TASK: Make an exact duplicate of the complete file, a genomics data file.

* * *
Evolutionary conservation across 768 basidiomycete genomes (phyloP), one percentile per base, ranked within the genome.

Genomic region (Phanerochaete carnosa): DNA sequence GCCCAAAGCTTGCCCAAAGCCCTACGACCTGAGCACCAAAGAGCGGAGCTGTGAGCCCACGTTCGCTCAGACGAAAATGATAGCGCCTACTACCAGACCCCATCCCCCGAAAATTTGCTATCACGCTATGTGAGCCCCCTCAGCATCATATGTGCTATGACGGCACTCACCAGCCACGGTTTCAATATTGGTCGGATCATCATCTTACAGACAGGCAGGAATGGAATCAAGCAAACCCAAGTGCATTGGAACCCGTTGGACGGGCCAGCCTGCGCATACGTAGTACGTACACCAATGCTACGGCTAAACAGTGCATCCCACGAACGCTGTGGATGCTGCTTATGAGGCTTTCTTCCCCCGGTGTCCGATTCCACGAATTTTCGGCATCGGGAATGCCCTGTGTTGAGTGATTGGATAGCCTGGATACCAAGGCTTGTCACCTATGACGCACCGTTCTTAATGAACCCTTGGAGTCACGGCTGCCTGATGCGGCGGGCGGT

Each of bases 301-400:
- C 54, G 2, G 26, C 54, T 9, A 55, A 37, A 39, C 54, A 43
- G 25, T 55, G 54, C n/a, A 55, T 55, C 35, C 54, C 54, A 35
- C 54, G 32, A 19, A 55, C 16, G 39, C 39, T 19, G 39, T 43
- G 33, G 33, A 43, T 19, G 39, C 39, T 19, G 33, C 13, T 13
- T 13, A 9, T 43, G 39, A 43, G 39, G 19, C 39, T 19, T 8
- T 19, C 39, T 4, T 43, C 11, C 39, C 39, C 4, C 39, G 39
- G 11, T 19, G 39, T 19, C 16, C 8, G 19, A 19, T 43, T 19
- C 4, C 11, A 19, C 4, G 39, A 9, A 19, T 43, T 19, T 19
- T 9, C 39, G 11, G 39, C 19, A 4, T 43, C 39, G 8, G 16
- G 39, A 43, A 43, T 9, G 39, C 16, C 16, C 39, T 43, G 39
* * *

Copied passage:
Evolutionary conservation across 768 basidiomycete genomes (phyloP), one percentile per base, ranked within the genome.

Genomic region (Phanerochaete carnosa): DNA sequence GCCCAAAGCTTGCCCAAAGCCCTACGACCTGAGCACCAAAGAGCGGAGCTGTGAGCCCACGTTCGCTCAGACGAAAATGATAGCGCCTACTACCAGACCCCATCCCCCGAAAATTTGCTATCACGCTATGTGAGCCCCCTCAGCATCATATGTGCTATGACGGCACTCACCAGCCACGGTTTCAATATTGGTCGGATCATCATCTTACAGACAGGCAGGAATGGAATCAAGCAAACCCAAGTGCATTGGAACCCGTTGGACGGGCCAGCCTGCGCATACGTAGTACGTACACCAATGCTACGGCTAAACAGTGCATCCCACGAACGCTGTGGATGCTGCTTATGAGGCTTTCTTCCCCCGGTGTCCGATTCCACGAATTTTCGGCATCGGGAATGCCCTGTGTTGAGTGATTGGATAGCCTGGATACCAAGGCTTGTCACCTATGACGCACCGTTCTTAATGAACCCTTGGAGTCACGGCTGCCTGATGCGGCGGGCGGT

Each of bases 301-400:
- C 54, G 2, G 26, C 54, T 9, A 55, A 37, A 39, C 54, A 43
- G 25, T 55, G 54, C n/a, A 55, T 55, C 35, C 54, C 54, A 35
- C 54, G 32, A 19, A 55, C 16, G 39, C 39, T 19, G 39, T 43
- G 33, G 33, A 43, T 19, G 39, C 39, T 19, G 33, C 13, T 13
- T 13, A 9, T 43, G 39, A 43, G 39, G 19, C 39, T 19, T 8
- T 19, C 39, T 4, T 43, C 11, C 39, C 39, C 4, C 39, G 39
- G 11, T 19, G 39, T 19, C 16, C 8, G 19, A 19, T 43, T 19
- C 4, C 11, A 19, C 4, G 39, A 9, A 19, T 43, T 19, T 19
- T 9, C 39, G 11, G 39, C 19, A 4, T 43, C 39, G 8, G 16
- G 39, A 43, A 43, T 9, G 39, C 16, C 16, C 39, T 43, G 39